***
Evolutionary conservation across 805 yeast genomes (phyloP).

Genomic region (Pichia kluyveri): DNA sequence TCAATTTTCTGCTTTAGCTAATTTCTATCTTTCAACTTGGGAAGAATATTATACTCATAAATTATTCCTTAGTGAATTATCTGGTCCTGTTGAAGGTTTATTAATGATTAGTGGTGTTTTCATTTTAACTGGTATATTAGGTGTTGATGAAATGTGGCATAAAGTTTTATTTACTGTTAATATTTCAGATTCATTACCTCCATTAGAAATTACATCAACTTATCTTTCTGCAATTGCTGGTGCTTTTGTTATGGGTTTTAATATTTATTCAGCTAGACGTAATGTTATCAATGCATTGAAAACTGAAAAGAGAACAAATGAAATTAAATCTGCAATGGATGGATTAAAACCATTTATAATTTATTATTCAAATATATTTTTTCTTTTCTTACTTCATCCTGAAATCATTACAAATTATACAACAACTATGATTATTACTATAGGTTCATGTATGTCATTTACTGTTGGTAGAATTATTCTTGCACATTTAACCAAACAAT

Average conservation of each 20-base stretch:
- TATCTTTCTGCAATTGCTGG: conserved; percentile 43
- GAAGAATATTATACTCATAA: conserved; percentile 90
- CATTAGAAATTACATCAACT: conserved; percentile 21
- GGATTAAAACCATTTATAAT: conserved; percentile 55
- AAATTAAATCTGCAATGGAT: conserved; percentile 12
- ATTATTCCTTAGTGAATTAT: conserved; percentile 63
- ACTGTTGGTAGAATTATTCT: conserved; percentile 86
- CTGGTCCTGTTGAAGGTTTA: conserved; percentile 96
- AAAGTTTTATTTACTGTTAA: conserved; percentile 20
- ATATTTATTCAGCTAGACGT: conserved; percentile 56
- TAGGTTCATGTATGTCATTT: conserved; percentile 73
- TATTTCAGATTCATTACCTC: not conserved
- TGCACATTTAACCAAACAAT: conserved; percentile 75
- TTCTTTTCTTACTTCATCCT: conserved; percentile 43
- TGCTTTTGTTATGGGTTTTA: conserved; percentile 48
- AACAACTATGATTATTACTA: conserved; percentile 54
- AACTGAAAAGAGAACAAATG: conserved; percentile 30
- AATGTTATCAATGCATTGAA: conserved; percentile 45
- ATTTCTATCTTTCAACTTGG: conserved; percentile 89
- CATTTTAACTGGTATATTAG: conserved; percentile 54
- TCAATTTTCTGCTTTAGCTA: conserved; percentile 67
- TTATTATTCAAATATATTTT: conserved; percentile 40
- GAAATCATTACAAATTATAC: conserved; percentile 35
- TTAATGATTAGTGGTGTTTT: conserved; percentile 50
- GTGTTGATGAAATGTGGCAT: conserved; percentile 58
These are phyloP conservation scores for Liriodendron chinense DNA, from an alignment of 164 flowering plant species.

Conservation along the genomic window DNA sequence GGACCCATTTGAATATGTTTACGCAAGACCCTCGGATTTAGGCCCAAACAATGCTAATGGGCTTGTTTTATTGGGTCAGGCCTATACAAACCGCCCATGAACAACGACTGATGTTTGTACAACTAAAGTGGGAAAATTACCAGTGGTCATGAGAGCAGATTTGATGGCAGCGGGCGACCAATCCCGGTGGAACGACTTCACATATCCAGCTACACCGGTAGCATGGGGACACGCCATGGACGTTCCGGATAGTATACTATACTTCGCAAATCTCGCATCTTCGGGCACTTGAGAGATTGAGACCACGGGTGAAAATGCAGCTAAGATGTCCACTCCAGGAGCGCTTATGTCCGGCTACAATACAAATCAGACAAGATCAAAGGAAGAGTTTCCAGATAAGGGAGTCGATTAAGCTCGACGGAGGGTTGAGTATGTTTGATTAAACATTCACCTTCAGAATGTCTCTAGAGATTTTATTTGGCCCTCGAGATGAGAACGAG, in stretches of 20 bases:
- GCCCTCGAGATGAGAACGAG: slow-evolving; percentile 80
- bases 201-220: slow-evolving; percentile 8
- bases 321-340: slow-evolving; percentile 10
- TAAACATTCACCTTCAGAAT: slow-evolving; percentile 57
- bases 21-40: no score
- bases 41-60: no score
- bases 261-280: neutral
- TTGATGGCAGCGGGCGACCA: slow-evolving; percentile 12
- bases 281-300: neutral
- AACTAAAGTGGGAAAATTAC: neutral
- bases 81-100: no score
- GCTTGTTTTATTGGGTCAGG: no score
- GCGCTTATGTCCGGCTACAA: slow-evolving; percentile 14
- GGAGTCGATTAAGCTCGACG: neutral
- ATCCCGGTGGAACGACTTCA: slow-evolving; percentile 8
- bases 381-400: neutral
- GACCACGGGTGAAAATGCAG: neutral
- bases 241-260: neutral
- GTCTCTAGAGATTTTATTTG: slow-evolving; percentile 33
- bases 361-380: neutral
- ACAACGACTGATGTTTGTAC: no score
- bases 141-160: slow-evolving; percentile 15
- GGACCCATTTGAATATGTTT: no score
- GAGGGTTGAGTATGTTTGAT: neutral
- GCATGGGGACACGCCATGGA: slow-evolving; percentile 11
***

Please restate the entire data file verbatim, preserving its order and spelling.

Evolutionary conservation across 805 yeast genomes (phyloP).

Genomic region (Pichia kluyveri): DNA sequence TCAATTTTCTGCTTTAGCTAATTTCTATCTTTCAACTTGGGAAGAATATTATACTCATAAATTATTCCTTAGTGAATTATCTGGTCCTGTTGAAGGTTTATTAATGATTAGTGGTGTTTTCATTTTAACTGGTATATTAGGTGTTGATGAAATGTGGCATAAAGTTTTATTTACTGTTAATATTTCAGATTCATTACCTCCATTAGAAATTACATCAACTTATCTTTCTGCAATTGCTGGTGCTTTTGTTATGGGTTTTAATATTTATTCAGCTAGACGTAATGTTATCAATGCATTGAAAACTGAAAAGAGAACAAATGAAATTAAATCTGCAATGGATGGATTAAAACCATTTATAATTTATTATTCAAATATATTTTTTCTTTTCTTACTTCATCCTGAAATCATTACAAATTATACAACAACTATGATTATTACTATAGGTTCATGTATGTCATTTACTGTTGGTAGAATTATTCTTGCACATTTAACCAAACAAT

Average conservation of each 20-base stretch:
- TATCTTTCTGCAATTGCTGG: conserved; percentile 43
- GAAGAATATTATACTCATAA: conserved; percentile 90
- CATTAGAAATTACATCAACT: conserved; percentile 21
- GGATTAAAACCATTTATAAT: conserved; percentile 55
- AAATTAAATCTGCAATGGAT: conserved; percentile 12
- ATTATTCCTTAGTGAATTAT: conserved; percentile 63
- ACTGTTGGTAGAATTATTCT: conserved; percentile 86
- CTGGTCCTGTTGAAGGTTTA: conserved; percentile 96
- AAAGTTTTATTTACTGTTAA: conserved; percentile 20
- ATATTTATTCAGCTAGACGT: conserved; percentile 56
- TAGGTTCATGTATGTCATTT: conserved; percentile 73
- TATTTCAGATTCATTACCTC: not conserved
- TGCACATTTAACCAAACAAT: conserved; percentile 75
- TTCTTTTCTTACTTCATCCT: conserved; percentile 43
- TGCTTTTGTTATGGGTTTTA: conserved; percentile 48
- AACAACTATGATTATTACTA: conserved; percentile 54
- AACTGAAAAGAGAACAAATG: conserved; percentile 30
- AATGTTATCAATGCATTGAA: conserved; percentile 45
- ATTTCTATCTTTCAACTTGG: conserved; percentile 89
- CATTTTAACTGGTATATTAG: conserved; percentile 54
- TCAATTTTCTGCTTTAGCTA: conserved; percentile 67
- TTATTATTCAAATATATTTT: conserved; percentile 40
- GAAATCATTACAAATTATAC: conserved; percentile 35
- TTAATGATTAGTGGTGTTTT: conserved; percentile 50
- GTGTTGATGAAATGTGGCAT: conserved; percentile 58
These are phyloP conservation scores for Liriodendron chinense DNA, from an alignment of 164 flowering plant species.

Conservation along the genomic window DNA sequence GGACCCATTTGAATATGTTTACGCAAGACCCTCGGATTTAGGCCCAAACAATGCTAATGGGCTTGTTTTATTGGGTCAGGCCTATACAAACCGCCCATGAACAACGACTGATGTTTGTACAACTAAAGTGGGAAAATTACCAGTGGTCATGAGAGCAGATTTGATGGCAGCGGGCGACCAATCCCGGTGGAACGACTTCACATATCCAGCTACACCGGTAGCATGGGGACACGCCATGGACGTTCCGGATAGTATACTATACTTCGCAAATCTCGCATCTTCGGGCACTTGAGAGATTGAGACCACGGGTGAAAATGCAGCTAAGATGTCCACTCCAGGAGCGCTTATGTCCGGCTACAATACAAATCAGACAAGATCAAAGGAAGAGTTTCCAGATAAGGGAGTCGATTAAGCTCGACGGAGGGTTGAGTATGTTTGATTAAACATTCACCTTCAGAATGTCTCTAGAGATTTTATTTGGCCCTCGAGATGAGAACGAG, in stretches of 20 bases:
- GCCCTCGAGATGAGAACGAG: slow-evolving; percentile 80
- bases 201-220: slow-evolving; percentile 8
- bases 321-340: slow-evolving; percentile 10
- TAAACATTCACCTTCAGAAT: slow-evolving; percentile 57
- bases 21-40: no score
- bases 41-60: no score
- bases 261-280: neutral
- TTGATGGCAGCGGGCGACCA: slow-evolving; percentile 12
- bases 281-300: neutral
- AACTAAAGTGGGAAAATTAC: neutral
- bases 81-100: no score
- GCTTGTTTTATTGGGTCAGG: no score
- GCGCTTATGTCCGGCTACAA: slow-evolving; percentile 14
- GGAGTCGATTAAGCTCGACG: neutral
- ATCCCGGTGGAACGACTTCA: slow-evolving; percentile 8
- bases 381-400: neutral
- GACCACGGGTGAAAATGCAG: neutral
- bases 241-260: neutral
- GTCTCTAGAGATTTTATTTG: slow-evolving; percentile 33
- bases 361-380: neutral
- ACAACGACTGATGTTTGTAC: no score
- bases 141-160: slow-evolving; percentile 15
- GGACCCATTTGAATATGTTT: no score
- GAGGGTTGAGTATGTTTGAT: neutral
- GCATGGGGACACGCCATGGA: slow-evolving; percentile 11